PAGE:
- Generating Sufficient Yield in a Low Interest Rate Environment
- Greater Protection from Rising Interest Rates
- Higher Seniority and Security
- Greater Lender Protections and More Control
- Lower Potential Losses in a Default
- Historically Low Allocation to Fixed Income in Australian Portfolios
- Asymmetric Return Profiles Through More Upside Potential
- Higher Illiquidity Premium
- Low Volatility
Private Credit in a Rising Interest Rate Environment
As interest rates rise, driven primarily by inflation, private credit provides several resilient characteristics that benefit investors. Firstly, pricing of private credit loans is a key feature, with variable loans benefiting from a rising interest rate environment. Interest rates based on a base rate plus a margin mean that investor income rises alongside interest rate increases. For loans priced with fixed interest rates, short duration loans is a mitigating factor, allowing the lender to reprice debt at higher interest rates as loans mature.
Another defensive characteristic is the underlying business model of the borrowers in the loan book. In high inflationary environments, a portfolio of companies that can pass on cost increases to customers and maintain margins, safeguarding investors against rising input costs such as wages and raw materials.
Loan origination is typically done via private negotiation, offering investors protection as lenders negotiate better terms, including a senior secured structure, covenants, and attaching equity exposure, each of which can make investments more defensive.
Private loans have also historically offered relatively low volatility as private credit managers are not forced to mark to market its assets daily due to constant re-pricing experience in tradable public markets. This provides more stable returns during periods of market volatility.
Finally, credit quality and fundamentals of issuers generally improve with economic recoveries, meaning private credit managers are generally well positioned for a rebound in economic activity once the new business cycle begins.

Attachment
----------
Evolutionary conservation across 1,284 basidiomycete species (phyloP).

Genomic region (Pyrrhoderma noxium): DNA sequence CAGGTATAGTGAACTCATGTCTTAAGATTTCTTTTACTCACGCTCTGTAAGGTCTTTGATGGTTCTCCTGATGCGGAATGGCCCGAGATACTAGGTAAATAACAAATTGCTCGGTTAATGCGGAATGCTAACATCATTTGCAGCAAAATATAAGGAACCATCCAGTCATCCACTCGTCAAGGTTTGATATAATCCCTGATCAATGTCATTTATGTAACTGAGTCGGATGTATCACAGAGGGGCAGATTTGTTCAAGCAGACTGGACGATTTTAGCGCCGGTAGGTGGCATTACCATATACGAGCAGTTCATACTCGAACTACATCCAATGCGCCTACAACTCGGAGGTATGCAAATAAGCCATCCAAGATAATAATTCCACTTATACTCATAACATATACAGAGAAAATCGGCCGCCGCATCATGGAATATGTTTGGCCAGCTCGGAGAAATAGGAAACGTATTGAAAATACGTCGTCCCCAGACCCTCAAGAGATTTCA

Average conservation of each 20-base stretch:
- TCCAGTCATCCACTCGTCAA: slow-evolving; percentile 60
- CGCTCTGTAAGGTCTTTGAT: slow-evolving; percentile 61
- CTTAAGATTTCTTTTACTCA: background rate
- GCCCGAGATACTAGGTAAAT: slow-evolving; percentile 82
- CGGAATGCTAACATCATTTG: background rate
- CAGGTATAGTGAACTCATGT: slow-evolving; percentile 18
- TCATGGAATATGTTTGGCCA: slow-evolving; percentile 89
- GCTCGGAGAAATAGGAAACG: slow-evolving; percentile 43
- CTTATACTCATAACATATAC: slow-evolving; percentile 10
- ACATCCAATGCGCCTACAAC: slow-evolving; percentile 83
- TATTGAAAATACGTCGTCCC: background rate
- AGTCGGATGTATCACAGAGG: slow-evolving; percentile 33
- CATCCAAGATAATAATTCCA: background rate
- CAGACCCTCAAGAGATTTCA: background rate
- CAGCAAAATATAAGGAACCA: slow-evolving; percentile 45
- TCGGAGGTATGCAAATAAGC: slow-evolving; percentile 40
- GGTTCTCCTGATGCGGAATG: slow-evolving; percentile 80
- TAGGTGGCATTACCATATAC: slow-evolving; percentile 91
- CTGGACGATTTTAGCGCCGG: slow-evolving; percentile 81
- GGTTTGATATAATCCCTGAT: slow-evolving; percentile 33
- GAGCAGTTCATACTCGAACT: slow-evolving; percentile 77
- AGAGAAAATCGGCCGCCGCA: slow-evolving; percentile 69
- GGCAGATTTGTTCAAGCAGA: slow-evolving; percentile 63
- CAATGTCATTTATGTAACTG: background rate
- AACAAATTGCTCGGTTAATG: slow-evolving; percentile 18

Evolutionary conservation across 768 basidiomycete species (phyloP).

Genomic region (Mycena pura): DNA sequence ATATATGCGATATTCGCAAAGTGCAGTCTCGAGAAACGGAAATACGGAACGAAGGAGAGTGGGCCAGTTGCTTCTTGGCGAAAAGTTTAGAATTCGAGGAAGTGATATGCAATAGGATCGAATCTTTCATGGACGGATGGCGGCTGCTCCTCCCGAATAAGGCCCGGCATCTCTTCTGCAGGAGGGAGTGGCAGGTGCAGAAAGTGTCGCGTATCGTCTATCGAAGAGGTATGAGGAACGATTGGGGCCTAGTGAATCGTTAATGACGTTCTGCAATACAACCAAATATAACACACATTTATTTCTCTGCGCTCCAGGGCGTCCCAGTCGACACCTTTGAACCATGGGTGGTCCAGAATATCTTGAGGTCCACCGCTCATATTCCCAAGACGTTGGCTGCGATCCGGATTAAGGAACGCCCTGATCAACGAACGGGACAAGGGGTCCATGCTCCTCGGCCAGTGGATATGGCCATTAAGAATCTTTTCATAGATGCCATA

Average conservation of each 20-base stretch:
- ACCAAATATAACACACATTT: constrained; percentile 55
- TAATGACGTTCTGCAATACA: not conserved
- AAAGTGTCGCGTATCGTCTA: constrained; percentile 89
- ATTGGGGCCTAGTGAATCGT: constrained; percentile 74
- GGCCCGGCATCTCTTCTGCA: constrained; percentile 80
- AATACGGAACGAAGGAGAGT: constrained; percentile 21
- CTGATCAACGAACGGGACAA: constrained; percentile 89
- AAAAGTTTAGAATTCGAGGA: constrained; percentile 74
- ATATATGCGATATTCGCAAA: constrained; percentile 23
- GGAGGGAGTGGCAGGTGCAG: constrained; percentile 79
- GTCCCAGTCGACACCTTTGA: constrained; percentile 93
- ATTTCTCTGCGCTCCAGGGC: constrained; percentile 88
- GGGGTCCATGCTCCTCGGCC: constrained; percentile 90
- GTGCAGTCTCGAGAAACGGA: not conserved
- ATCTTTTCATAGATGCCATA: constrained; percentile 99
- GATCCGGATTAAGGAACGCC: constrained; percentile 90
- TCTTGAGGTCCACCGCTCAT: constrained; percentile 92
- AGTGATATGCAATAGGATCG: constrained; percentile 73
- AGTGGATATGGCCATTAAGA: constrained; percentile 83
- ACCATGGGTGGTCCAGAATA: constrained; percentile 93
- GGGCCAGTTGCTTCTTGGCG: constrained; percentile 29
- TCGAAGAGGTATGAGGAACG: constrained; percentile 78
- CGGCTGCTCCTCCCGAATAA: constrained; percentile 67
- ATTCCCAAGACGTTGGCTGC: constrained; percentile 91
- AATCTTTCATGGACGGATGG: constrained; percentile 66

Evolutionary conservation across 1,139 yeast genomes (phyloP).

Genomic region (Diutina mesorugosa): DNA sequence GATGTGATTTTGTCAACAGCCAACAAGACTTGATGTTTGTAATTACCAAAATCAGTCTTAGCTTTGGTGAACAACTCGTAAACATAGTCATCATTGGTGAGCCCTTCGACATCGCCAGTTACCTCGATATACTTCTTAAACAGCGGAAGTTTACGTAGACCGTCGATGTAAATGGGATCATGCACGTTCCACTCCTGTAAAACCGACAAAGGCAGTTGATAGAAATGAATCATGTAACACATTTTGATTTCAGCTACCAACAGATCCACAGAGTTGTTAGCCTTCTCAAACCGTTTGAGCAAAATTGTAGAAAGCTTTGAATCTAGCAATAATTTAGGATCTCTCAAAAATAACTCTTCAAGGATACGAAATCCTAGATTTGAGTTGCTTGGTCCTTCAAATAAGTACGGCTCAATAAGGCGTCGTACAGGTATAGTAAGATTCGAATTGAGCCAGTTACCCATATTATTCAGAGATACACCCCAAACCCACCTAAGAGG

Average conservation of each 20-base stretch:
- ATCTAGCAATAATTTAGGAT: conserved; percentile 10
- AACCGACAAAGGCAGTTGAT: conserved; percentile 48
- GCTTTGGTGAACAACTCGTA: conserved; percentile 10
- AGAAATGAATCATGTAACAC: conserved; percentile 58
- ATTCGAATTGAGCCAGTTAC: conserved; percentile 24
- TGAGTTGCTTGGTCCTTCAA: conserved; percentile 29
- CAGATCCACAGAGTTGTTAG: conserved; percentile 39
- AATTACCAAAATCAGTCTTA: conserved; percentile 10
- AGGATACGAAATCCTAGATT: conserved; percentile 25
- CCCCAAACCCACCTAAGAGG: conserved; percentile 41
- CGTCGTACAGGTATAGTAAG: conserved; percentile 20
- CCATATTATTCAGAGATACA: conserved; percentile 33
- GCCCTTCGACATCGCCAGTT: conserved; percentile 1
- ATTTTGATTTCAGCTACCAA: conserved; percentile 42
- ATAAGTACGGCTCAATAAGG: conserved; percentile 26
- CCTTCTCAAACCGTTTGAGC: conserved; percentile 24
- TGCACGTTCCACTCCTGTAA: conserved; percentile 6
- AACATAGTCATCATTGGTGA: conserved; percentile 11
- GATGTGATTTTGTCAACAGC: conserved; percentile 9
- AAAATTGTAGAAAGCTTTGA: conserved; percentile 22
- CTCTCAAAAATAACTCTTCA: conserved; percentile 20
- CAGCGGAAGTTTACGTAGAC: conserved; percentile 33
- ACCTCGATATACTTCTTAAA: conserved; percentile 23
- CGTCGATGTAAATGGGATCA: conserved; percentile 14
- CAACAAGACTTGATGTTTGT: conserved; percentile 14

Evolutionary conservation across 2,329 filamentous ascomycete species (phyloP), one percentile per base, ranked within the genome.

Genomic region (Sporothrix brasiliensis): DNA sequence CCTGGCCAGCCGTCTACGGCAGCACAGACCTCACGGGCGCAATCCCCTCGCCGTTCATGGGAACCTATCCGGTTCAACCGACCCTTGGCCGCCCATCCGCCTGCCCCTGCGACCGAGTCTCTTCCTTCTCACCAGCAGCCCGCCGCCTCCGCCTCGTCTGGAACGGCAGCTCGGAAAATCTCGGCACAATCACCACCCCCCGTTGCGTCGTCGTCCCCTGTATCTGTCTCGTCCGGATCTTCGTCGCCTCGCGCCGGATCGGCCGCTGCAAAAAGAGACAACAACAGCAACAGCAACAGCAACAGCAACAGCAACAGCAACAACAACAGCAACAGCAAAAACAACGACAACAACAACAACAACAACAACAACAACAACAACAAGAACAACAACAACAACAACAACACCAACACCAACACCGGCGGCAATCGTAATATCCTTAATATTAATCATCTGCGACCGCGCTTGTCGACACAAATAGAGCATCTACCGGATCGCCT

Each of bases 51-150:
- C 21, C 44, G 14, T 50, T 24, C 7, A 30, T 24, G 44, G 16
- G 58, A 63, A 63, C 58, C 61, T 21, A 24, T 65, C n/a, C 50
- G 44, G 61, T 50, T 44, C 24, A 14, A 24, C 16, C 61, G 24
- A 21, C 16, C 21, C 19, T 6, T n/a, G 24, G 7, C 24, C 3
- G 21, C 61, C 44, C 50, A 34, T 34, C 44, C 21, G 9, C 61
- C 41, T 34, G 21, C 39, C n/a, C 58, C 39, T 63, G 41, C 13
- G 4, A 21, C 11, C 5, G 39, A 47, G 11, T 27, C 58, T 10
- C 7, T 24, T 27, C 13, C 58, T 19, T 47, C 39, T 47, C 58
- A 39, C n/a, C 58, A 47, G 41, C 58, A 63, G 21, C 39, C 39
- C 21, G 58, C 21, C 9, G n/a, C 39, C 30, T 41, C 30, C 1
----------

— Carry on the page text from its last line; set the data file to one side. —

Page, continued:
How to Access Private Credit Investments
There are a number of Australian private credit managers who have been investing in private credit via listed and unlisted managed funds. One way to gain access to this sector is via the Altor AltFi Income Fund (Fund), specialising in SME and mid-market corporate private credit.
The Fund invests in private credit instruments and has a target distribution rate of 10% p.a. payable quarterly. It has over 4 years track record and has achieved 11.54% p.a. (to 31 March 2022).
It has achieved this by undertaking a robust investment process, taking the time to have a deep understanding of every investment it makes including the borrower’s key drivers, asset position and funding requirements. The manager looks at credit opportunities through a private equity lens prior to moving to credit assessment.
The Fund works with management to design a loan structure that meets the objectives of both parties. These debt instruments could vary from senior secured facilities, equipment financing, acquisition financing, management buyouts or research and development lending.
Furthermore, Altor’s value-add and active management strategy seeks to mitigate risk and deliver on return maximisation by being actively engaged with the business post-transaction whether at the board level or in a strategic role.